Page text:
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“I saw him get crunched,” wide receiver Julian Edelman said. “I’m sure if it was reversed, TB would do the same. (They’re) competitors. Whatever it takes to win that little play, that’s what guys are going to do, especially in an AFC championship game.”

Brady didn’t complain.

“It’s just the way the game was played,” safety James Ihedigbo said. “It’s two teams battling for the AFC championship. There’s going to be those type of hits and it’s all a part of the game. Tom understood that. Everyone on the field knew that. Once you stepped in between those white lines, that’s the type of game that was being played.”

Brady and Lewis had an earlier collision in the first two minutes of the third quarter, and that time, the intense leader of the three-time Super Bowl champs was angry.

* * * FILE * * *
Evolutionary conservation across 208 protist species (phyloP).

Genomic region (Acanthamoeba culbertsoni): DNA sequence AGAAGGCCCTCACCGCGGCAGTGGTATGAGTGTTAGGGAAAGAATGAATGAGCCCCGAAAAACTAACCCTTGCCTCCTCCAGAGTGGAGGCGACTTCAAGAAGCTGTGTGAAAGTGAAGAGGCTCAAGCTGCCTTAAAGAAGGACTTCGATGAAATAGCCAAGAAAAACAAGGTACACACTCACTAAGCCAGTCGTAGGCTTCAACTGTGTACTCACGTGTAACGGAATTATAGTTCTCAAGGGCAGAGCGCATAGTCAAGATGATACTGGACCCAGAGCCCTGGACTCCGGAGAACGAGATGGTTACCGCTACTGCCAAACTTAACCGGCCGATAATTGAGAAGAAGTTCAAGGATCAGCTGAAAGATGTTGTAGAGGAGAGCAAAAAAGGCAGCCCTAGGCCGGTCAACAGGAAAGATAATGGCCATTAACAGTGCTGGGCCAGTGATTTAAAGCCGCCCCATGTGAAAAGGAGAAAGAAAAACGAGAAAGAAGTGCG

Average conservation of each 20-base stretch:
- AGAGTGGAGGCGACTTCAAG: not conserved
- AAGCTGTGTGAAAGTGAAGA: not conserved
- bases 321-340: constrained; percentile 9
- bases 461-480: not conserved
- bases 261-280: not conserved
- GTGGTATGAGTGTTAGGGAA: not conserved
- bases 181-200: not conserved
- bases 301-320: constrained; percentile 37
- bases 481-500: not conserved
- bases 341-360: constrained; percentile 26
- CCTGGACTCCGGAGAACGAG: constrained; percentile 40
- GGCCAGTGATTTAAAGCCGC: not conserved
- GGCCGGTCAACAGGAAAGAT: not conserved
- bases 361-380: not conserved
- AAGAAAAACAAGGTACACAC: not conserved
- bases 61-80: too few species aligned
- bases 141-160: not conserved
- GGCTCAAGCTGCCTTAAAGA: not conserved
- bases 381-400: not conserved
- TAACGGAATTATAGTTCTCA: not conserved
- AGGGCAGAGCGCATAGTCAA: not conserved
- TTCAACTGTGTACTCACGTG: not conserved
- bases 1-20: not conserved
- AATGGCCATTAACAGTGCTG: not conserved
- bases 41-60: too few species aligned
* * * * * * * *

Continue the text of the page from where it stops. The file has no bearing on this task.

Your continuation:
On a second-and-one at the Baltimore 46, Brady carried around left tackle for a 4-yard gain. Lewis, who already had started toward him, landed lightly on his back.

Brady came up yelling. Lewis gave it back. But the confrontation was over in seconds.

“It was definitely a physical game,” Edelman said. “That’s what you expect when you play the Baltimore Ravens.”

Green-Ellis felt that early in the second quarter when linebacker Dannell Ellerbe pulled his helmet off as he was running off right guard. As bodies landed around him, Green-Ellis finished with a 1-yard gain and no damage to his unprotected head.

“It’s football,” he said. “Guys are grabbing and scratching and clawing for anything they can get. That was the helmet. That was the part he got. I was able to get away from him. I wasn’t really thinking about anything but moving forward.”

It was clear to Ihedigbo from the start that there would be plenty of blows exchanged.

With so much at stake, the officials were letting two physical teams pound each other.

“Right off the bat, we knew it’s one of those games where they were going to let us play and it was physical on both ends,” Ihedigbo said. “It was really a heavyweight boxing match.”